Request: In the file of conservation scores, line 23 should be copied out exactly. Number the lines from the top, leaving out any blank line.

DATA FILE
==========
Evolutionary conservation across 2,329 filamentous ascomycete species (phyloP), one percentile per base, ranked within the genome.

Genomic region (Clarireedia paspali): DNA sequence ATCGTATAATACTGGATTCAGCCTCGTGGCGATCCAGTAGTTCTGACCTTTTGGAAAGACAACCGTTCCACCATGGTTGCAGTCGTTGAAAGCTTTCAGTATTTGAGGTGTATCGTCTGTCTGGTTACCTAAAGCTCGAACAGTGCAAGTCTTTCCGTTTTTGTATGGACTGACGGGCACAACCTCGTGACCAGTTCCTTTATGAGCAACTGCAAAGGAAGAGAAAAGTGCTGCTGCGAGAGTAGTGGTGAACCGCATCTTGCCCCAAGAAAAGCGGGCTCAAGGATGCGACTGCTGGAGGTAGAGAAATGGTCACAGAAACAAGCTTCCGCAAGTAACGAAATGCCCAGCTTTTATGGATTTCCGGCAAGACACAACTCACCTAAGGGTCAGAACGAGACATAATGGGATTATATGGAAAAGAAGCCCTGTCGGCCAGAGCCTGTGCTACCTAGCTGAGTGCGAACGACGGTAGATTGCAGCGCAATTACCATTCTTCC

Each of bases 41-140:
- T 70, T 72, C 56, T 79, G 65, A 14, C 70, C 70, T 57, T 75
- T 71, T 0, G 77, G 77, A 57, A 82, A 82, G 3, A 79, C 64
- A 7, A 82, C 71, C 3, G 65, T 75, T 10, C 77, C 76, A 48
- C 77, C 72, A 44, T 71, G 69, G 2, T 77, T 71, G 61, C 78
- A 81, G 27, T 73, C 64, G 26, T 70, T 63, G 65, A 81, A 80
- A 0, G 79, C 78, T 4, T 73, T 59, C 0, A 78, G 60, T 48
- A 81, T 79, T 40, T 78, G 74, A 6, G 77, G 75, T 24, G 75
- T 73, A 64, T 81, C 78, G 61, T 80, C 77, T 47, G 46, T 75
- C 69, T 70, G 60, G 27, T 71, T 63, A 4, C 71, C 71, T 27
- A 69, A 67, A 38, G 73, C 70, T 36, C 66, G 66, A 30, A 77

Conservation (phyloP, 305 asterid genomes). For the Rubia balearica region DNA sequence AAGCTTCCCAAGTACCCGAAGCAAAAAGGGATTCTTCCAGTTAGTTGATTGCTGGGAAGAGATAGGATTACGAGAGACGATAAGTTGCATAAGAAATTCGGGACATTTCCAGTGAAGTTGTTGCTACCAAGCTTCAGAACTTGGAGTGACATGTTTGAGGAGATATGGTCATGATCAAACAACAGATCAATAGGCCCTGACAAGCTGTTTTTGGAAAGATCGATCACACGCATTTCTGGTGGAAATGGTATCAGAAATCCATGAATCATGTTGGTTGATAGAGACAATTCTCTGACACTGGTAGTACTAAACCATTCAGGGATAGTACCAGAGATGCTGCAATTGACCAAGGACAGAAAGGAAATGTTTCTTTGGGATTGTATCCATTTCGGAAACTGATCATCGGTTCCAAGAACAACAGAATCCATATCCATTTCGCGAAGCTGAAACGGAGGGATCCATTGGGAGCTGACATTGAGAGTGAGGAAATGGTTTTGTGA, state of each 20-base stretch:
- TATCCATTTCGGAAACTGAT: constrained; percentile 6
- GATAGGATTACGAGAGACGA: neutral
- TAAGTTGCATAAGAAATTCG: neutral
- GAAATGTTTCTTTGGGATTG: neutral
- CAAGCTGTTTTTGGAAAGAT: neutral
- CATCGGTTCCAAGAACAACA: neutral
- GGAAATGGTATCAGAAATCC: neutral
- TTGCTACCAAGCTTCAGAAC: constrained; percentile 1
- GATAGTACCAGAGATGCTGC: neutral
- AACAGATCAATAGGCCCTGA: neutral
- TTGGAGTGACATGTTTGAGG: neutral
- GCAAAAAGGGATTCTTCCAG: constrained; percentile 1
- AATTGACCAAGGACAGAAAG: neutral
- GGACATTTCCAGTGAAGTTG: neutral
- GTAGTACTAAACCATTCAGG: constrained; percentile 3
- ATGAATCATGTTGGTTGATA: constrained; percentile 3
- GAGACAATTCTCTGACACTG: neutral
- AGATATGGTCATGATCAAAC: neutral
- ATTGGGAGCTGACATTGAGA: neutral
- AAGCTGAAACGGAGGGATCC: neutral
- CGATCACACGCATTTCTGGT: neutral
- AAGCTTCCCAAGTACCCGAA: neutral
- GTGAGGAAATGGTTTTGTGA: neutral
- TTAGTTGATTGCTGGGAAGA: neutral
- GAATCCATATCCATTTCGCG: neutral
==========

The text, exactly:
- GATAGTACCAGAGATGCTGC: neutral